In the midst of all this, a prominent member of the government has been murdered and a well-to-do Jew, husband of the flighty narrator, becomes a prime suspect. The policeman – a complex character who grew on me as the plot progressed – can see that all is not as it seems… but will he be able to conduct an honest investigation? And if he does, then what will it reveal?
(I go into more detail about the plot and characters at:
http://murdermayhemandmore.wordpress.com/2014/06/13/farthing-sly-subtle-and-soph... )

It’s smart, subtle writing and the comparisons with early Le Carre are more than fair. Walton uses an intimate investigation and two very personal viewpoints to examine the collapse of the British character. It’s all rather refreshing; occasionally wickedly witty, which only serves to underline the reader’s guilty realisation of enjoying the tale while the country is surreptitiously being fed to the political dogs…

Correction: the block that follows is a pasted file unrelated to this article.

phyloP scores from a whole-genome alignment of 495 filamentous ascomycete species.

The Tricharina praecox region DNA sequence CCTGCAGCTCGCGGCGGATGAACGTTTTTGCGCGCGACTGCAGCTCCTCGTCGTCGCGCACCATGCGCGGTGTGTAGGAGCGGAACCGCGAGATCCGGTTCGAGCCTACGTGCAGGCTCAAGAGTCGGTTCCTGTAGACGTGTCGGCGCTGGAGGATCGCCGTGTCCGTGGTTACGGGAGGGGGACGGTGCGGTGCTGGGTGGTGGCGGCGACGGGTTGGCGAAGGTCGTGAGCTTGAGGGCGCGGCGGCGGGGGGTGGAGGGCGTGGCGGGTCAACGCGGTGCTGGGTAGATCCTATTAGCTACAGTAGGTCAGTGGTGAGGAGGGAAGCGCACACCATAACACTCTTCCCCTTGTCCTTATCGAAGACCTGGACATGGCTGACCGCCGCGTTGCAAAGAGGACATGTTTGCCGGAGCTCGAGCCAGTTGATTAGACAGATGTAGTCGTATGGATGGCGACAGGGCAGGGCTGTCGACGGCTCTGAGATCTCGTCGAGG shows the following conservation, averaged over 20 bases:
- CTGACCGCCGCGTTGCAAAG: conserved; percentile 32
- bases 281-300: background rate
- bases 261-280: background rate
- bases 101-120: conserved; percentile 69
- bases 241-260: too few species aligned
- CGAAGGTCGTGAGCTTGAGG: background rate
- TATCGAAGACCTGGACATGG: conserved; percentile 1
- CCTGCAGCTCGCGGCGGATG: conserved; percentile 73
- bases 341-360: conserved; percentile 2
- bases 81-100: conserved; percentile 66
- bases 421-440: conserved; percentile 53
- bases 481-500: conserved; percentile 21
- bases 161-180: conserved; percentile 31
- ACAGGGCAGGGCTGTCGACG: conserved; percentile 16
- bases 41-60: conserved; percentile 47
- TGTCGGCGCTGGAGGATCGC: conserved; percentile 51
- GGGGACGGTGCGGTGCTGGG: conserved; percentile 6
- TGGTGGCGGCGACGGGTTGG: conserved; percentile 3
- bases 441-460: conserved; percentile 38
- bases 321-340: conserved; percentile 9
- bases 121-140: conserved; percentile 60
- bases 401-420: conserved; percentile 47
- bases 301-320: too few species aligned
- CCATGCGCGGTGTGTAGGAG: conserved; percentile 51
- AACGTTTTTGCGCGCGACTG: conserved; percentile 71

Farthing touches on the very issue which allows radicalism to take ahold of any nation state: when and how do ordinary people abandon the principles of liberty and become the baying mob? It’s chilling, thought-provoking stuff, and at the same time extremely entertaining – not relentlessly grim or oppressive, unlike most novels which explore this subject. However, things are likely to take a gloomy turn in Book Two, I suspect.
9/10
( )
  RowenaHoseason | Jun 22, 2016 |
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Epigraph
Every farthing of the cost,

All the dreaded cards foretell,

Shall be paid, but from this night,

Not a whisper, not a thought,

Not a kiss nor look be lost.

—W.H. Auden, "Lullaby (Lay Your Sleeping Head, My Love)" (1937)
All the brass instruments and big drums in the world cannot turn "God Save the King" into a good tune, but on the very rare occasions when it is sung in full it does spring to life in the two lines:

Confound their politics,

Frustrate their knavish tricks!
And, in fact, I had always imagined that this second verse is habitually left out because of a vague suspicion on the part of the Tories that these lines refer to themselves.